Borrowing against your 401k

During this period of financial hardship in the global economy and in the United States many workers are looking for additional sources of income. Those with a 401(k) retirement plan may consider taking out a cheap loan against their retirement savings, or even on outright distribution.

Taking a loan against your 401(k) should be your last option when looking for additional resources, but there are a few reasons to consider this option:

* Serious financial difficulty

Unfortunately there are times in life that serious financial difficulty can force people to do things they wouldn’t otherwise wish to do. Medical emergencies are a common such problem. When there is simply no money for these types of situations taking a cheap loan on your 401(k) could be an option.

* Other alternatives are financially damaging

There are times when other resources are available, like payday loans, but it still makes more sense to take a cheap loan on your 401(k). The reason for this is the rather high interest rate that these other loans will charge you. A 401(k) loan generally has a very low interest rate, at or near prime in most cases. As far as fees, 401(k) loans often have very small or no fees.

There are some additional benefits to taking a 401(k) loan as well. There is no credit check required on these cheap loans. This is your retirement fund, this is your money that you are accessing, you aren’t technically taking credit. Additionally, the interest that you pay to these loans goes back to you. That’s right, the interest you pay gets paid into your 401(k), so you are really paying yourself interest to take out this cheap loan.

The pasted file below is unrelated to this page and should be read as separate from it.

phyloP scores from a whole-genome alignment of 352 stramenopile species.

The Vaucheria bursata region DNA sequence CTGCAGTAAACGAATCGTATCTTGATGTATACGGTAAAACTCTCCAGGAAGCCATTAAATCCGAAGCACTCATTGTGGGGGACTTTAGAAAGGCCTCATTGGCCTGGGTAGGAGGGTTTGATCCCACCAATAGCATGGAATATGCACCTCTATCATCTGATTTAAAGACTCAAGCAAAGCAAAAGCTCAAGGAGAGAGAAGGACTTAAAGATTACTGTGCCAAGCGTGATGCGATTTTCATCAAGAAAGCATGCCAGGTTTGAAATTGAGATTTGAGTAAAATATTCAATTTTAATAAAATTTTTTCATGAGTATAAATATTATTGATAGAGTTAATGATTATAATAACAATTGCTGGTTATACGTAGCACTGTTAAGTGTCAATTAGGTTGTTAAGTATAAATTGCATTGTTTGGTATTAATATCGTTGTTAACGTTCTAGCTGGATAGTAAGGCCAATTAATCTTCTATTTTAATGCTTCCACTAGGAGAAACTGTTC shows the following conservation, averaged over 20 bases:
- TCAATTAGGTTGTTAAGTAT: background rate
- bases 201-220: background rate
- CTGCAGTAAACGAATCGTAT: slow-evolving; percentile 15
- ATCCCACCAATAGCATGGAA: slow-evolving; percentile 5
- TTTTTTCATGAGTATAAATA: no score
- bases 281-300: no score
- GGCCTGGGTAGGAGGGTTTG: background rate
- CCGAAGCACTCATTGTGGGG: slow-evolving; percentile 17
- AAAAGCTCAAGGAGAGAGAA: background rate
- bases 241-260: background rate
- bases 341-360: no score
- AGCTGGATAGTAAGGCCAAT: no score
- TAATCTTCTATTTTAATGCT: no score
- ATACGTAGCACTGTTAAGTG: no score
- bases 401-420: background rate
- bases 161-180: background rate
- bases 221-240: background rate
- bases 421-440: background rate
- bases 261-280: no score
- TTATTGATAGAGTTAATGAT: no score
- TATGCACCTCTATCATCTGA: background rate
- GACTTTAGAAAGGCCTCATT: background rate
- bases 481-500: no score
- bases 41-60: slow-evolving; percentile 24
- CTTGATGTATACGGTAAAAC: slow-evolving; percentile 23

Remember that there are also a few restrictions on 401(k) loans, they shouldn’t be used for anything but emergencies. There is a limit to how much you can borrow: One half of your retirement funds, up to $50,000. And repayment generally begins on your next pay date. You typically must repay the balance within five years, although often you are given the choice to pay the loan off as quickly as you would like.

* Last Resort?

So, why should this be your last resort?

You are taxed on the money you use to repay the cheap loan, so paying $25 back to your loan means your pay is reduced by $25. Not at all like the pre-tax deposits you initially made into your 401(k). Although this money goes right into your 401(k) you have already paid taxes on it, and when you withdraw it from your plan you will pay taxes on it again.

In the event that you cease employment for any reason if you can’t pay back the loan within 60 days it is generally treated as a distribution. That means that you must pay taxes and often penalties and fees on the amount that you borrowed and could not repay.

Finally, when you borrow from your 401(k) you are giving up the tax free compounding that that money would otherwise be earning you. Those funds are no longer working for you for your retirement.

There are times where it makes sense to borrow from your 401(k), especially if your only other alternative is to take a distribution, but this should be your last resort. Consider your options carefully and see if there are any other sources of money before tapping this valuable retirement tool.